So, nowadays, you'd have to be crazy not to use a PC and some nice cross-development tools when targeting these old machines. To start with, I still like to use my IIgs (or IIc-plus) when coding for the Apple II. Both are quite fast machines with more than enough memory to do the job. After all, editing source text doesn't get faster with a mouse and many ...


20

To volunteer a few: Acornsoft LISP. First released in 1982 on tape, disk and ROM chip for the BBC Micro and rereleased as a cartridge for the Acorn Electron in 1984; possibly related to the Apple II's Owl LISP. SpecLISP. Released in 1983 for the ZX Spectrum, a subset of Stanford LISP. It wasn't well-documented at the time, so is a little obscure. Includes ...


20

The 8085, which came out two years after the 8080, rapidly became more popular for most applications because it required only +5 V power (as opposed to +5/-5/+12 V) and less external support circuitry. (Today there are a number of 8085 single-board computer designs available, such as glitchworks and OMEN; 8080 designs exist but seem few and far between.) ...


19

The Sprint cassette player/recorder, specially designed for the ZX Spectrum, allowed 4X load and save speeds. It works by speeding up the tape four times the standard playing speed. It is meant to load programs originally recorded at the Spectrum ROM standard speed (1500 bps). It provides a shadow ROM that pages in when the CPU starts executing a SAVE or ...


17

It is worth remembering that by the time the home hobby microcomputers appeared, Computer Scientists had more that 25 years experience in building assemblers and designing bootstrap loaders. As a summer job in the mid-1960s, I worked as an operator in an IBM datacenter with a IBM 1401 - 16K of RAM, no disk, 5 tape drives a cardreader/punch and a printer. ...


16

There is no such thing as an 8-bit application for the x86 architecture, because the x86 architecture has always been at least 16-bit right from the first generation of x86 processors. The x86 does allow access to 8-bit registers, but the code is still 16-bit and the processor is still running as a 16-bit processor. Of course, if you're trying to run 8-bit ...


16

As far as the School market in Australia, the locally made Microbee was dominant in the 80's together with the Apple 2e and BBC. The Microbee was mainly sold in Australia (zero to USA) but also sold into Sweden and its neighbours, New Zealand and a few to Israel & Russia. As a result, the USA, UK, etc know very little to nothing about the Microbee. ...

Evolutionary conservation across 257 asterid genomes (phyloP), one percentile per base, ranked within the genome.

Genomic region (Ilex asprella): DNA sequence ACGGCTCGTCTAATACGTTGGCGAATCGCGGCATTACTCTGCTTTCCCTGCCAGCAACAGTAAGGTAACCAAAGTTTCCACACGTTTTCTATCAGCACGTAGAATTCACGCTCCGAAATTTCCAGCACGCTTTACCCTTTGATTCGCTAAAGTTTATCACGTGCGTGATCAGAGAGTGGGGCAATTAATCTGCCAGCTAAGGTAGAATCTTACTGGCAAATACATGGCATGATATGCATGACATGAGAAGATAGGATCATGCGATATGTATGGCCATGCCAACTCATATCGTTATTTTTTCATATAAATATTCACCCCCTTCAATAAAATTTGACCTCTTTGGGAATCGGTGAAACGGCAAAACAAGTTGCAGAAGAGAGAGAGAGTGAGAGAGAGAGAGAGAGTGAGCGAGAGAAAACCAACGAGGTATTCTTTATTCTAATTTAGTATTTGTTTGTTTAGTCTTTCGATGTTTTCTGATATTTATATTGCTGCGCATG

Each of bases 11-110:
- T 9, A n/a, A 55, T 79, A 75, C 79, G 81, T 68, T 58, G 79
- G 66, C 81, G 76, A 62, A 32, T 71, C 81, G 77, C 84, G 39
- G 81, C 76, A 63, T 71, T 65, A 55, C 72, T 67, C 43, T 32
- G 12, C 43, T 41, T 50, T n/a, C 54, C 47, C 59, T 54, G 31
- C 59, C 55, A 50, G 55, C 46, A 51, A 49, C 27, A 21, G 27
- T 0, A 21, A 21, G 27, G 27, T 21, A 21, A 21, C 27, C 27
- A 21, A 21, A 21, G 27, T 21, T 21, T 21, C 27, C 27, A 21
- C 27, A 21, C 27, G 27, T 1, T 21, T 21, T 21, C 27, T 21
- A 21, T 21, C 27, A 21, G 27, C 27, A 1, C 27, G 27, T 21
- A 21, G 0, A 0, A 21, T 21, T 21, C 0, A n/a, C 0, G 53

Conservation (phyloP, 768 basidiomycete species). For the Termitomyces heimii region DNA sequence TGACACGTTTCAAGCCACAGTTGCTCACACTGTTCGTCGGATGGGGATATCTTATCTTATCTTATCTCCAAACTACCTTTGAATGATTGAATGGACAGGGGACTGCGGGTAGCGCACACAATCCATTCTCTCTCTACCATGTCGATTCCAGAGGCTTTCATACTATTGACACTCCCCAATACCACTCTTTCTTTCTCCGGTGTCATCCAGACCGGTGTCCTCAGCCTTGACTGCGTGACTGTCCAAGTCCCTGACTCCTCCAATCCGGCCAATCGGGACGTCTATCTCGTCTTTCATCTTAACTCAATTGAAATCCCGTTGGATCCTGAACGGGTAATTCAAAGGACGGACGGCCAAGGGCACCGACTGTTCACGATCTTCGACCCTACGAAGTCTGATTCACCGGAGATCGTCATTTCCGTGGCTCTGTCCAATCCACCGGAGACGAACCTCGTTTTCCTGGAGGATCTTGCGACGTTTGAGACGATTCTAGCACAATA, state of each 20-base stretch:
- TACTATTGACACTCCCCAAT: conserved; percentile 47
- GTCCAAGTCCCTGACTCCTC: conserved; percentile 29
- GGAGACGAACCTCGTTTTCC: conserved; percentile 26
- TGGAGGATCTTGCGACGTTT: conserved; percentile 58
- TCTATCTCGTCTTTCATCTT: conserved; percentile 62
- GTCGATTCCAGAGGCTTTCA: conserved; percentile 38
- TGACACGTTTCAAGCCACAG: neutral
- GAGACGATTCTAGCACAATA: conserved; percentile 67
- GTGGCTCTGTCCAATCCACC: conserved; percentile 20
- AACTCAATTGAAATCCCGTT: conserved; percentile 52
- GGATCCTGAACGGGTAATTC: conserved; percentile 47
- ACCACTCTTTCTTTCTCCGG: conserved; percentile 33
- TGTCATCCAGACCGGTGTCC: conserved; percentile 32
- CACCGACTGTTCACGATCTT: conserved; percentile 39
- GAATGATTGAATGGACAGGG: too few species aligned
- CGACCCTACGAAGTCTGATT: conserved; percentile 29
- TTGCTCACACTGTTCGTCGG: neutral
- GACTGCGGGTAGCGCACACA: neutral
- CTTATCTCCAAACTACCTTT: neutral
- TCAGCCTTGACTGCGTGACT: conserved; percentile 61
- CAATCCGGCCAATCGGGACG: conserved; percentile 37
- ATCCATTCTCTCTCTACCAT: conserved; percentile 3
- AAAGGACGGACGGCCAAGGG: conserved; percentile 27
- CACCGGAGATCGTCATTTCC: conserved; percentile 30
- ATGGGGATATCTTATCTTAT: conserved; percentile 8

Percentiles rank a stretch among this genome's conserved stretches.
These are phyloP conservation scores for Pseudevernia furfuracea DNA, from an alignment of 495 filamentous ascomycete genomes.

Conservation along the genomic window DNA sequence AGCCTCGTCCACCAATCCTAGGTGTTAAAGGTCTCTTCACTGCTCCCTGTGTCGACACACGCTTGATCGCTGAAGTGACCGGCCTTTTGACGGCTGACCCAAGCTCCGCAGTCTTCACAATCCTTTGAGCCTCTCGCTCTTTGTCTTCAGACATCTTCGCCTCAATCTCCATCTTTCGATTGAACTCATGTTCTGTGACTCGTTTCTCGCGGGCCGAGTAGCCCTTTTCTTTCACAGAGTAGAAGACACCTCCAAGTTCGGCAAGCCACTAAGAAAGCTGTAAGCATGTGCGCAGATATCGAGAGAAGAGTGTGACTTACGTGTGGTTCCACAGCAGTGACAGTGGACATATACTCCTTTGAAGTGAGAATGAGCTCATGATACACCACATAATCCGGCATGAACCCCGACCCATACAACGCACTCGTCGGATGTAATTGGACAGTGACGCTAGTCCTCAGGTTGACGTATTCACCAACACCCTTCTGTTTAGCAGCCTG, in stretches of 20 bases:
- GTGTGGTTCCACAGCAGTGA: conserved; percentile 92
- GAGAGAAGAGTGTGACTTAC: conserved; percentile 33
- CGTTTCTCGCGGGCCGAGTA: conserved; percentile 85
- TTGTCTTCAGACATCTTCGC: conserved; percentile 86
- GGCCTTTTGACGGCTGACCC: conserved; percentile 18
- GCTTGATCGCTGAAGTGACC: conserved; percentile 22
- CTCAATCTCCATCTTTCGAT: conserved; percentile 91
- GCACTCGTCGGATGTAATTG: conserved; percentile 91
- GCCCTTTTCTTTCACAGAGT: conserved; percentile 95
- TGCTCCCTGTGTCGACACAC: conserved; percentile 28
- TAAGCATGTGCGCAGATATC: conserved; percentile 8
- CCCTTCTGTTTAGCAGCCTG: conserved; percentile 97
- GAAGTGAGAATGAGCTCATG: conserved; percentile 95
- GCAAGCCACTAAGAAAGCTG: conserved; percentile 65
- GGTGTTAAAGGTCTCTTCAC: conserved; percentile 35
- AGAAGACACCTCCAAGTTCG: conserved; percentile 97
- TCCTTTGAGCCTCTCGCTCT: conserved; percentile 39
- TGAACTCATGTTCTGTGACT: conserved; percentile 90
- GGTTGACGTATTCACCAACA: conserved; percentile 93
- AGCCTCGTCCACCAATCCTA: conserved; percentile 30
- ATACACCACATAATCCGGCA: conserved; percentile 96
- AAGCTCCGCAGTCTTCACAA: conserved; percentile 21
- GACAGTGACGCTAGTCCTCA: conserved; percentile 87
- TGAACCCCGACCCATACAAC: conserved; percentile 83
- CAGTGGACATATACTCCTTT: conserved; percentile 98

16

In theory, it is fairly simple duplicating a tape. The problem with analog tape-to-tape copies is that sound quality lowers and spurious noises are also copied and more are generated into each new consecutive copy generation. It did not contribute to improve the situation, that later tape copy protection methods/turbo loaders (SpeedLock, Alcatraz...) were ...


16

If we're not talking about BASIC as a programming language, but the operational commands that surround it, then the answer is that they surely reimplemented the command structure of existing timesharing systems that offered BASIC, in particular the 1964 Dartmouth Time Sharing System (the progenitor of BASIC). There are nits to pick, however. The "command ...


16

This was more of a marketing question than a technical one. The historical fact is that most vendors of 8-bit personal computers chose to include BASIC. The simple answer as to why they made this choice is pretty obvious - It was the standard. So, slightly restating the question posed, one could ask "Why was BASIC the standard?" It was a standard in the ...


15

Were there any Intel 8080 based home computers? Yes, but the number is rather small, as at the point when the idea of a home computer as we know it today (and you describe) became popular, better 'versions' of the 8080 were already available, most notably the 8085 and Z80. Importantly for low cost computer design, they did away with -5 and +12V supply, thus ...


14

Preface: As with many early questions, it's up to the definition of network. It might be helpful not to tie this too close to our modern understanding of a connection between (mostly) equal peers. Well known networks on the micro/home computer side may be of course Acorns Econet introduced with the Atom in 1981 Sinclair's ZX-Net introduced with the ...


14

I'd just like to expand on a couple of points in lvd's excellent answer. Reset Circuit You might get by with just using a jumper wire to short the reset pin to ground for a brief moment after you've powered up the CPU. It's worked for me, but if you're having problems it's best to build a proper reset circuit. Many CPUs have a minimum length for the reset ...


13

Caveat: I can't confirm that this works acceptably, as I haven't been able to find any references to anyone who has done it, but by reading the datasheet of the 80C88 it seems it should work there, and it may also work on an original HMOS 8088, but that's less certain as the HMOS design wasn't static (although it could work at relatively slow clock speeds, e....


13

They used cross-development kits back then too. I worked briefly in a UK game developer in 1990 and all their Commodore 64 and ZX Spectrum games were developed on a PC with a proprietary kit. See for example Andrew Braybrook's diary covering the development of Morpheus on the C64, where they start to use Opus PCs and an Atari ST to develop on, connected to ...